Have you heard of the tree octopus? This is an endangered cephalopod that lives in the trees of the pacific northwest. Of course, the tree octopus does not exist – it is a famous internet “hoax” beloved by skeptics as a common example of human gullibility. It is right up there with dihydrogen monoxide (DHMO) – a component of acid rain, a chemical so deadly that if you breath it in you can die, and in gaseous form it can cause severe burns. DHMO is otherwise known as water – but it is easy to get people to sign petitions banning its use.
The inherent gullibility of humanity is a lesson important to the skeptical outlook for it speaks to the need to have a skeptical filter in place – a bullshit-detecting filter or baloney detector. But how gullible are people, generally?
Research at the University of Connecticut uses the tree octopus to test school children for their tendency to believe what they read on the internet. Subjects were chosen for their already demonstrated reading aptitude and this age group is generally considered to be internet savvy. And yet, when exposed to the tree octopus website virtually every student believed the content – unless they were already exposed to the information that it is a hoax.
But this is not a new internet phenomenon, although it is reported as kids believing everything they read on the internet. Social psychologists have been studying belief for years. What they have found is that kids believe virtually everything they hear. Belief seems to be the default reaction to new information – not doubt or even neutrality.
Adults do have a greater tendency toward doubt and disbelief, but this is not necessarily due to the lack of child-like gullibility. Rather, people will tend to believe anyt
hing they hear as long as it does not conflict with something they already believe. Adults come with a larger set of pre-existing beliefs than children, and so there is a greater chance that new information will conflict with an existing belief.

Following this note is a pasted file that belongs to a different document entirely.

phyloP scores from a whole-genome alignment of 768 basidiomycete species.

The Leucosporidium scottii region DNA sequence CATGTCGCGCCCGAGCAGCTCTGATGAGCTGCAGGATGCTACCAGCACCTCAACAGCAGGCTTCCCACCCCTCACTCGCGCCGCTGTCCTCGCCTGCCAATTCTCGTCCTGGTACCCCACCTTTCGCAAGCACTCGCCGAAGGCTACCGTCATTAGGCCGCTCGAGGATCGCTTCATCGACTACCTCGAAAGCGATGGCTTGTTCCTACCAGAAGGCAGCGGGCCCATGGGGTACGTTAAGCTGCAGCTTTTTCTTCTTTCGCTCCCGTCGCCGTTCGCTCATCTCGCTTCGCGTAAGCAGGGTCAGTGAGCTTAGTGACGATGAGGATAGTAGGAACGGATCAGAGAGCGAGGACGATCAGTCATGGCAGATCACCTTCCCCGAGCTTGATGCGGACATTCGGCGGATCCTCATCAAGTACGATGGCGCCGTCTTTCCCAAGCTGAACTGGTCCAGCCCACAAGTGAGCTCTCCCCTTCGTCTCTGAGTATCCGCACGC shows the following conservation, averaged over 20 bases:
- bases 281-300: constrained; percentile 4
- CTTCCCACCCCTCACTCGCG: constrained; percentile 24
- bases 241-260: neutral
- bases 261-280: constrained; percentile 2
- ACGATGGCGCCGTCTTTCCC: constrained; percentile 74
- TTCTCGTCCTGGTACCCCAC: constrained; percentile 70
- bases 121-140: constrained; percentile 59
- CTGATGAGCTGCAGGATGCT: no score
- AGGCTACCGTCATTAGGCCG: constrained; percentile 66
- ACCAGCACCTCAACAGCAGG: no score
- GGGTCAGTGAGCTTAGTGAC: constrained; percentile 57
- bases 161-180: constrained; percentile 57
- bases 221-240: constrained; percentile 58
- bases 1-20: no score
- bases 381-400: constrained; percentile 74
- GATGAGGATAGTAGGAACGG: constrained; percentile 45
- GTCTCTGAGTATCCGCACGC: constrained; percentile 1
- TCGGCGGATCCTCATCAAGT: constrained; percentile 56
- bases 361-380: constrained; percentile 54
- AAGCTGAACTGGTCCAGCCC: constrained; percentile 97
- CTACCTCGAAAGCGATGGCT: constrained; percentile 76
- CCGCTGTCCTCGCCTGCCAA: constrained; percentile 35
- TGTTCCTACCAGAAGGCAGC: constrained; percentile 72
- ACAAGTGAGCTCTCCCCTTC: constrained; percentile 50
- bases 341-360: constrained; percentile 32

Even more disturbing is the evidence that people will maintain a belief once it is formed (a phenomenon called belief perseverance) even in the face of later disconfirming evidence. In fact, when people are told that the scientific evidence contradicts their beliefs they simply distrust the science, and in fact will distrust science in general.
But we can develop skeptical skills and habits. It takes conscious effort, however – which itself is evidence that skepticism is not the default mode of human behavior. For example, in experimental conditions people who are given a cognitive task (like remembering a phone number) are more likely to believe something they are told than someone who is not so distracted. A cognitive task uses up limited mental resources, which are then not available for the demanding task of skepticism.
It is important to recognize that we humans have a tendency to believe easily and to maintain beliefs against the evidence – we are all naturally gullible. Further that skepticism is a learned and cognitively demanding task. This realization should motivate us to systematically engage our skeptical thinking whenever we hear a new claim – it requires a conscious effort. Further it speaks to the need to teach critical thinking skills even to young children. The UCONN research confirms that natural gullibility extends to the internet, where there will not always be a teacher or parent available to help filter information. Therefore schools (and parents) should specifically teach children how to develop their own skepticism and to make a habit of consciously engaging their skepticism whenever they encounter new claims or information – whether from their friends, on the internet, or even from authority figures like parents and teachers themselves.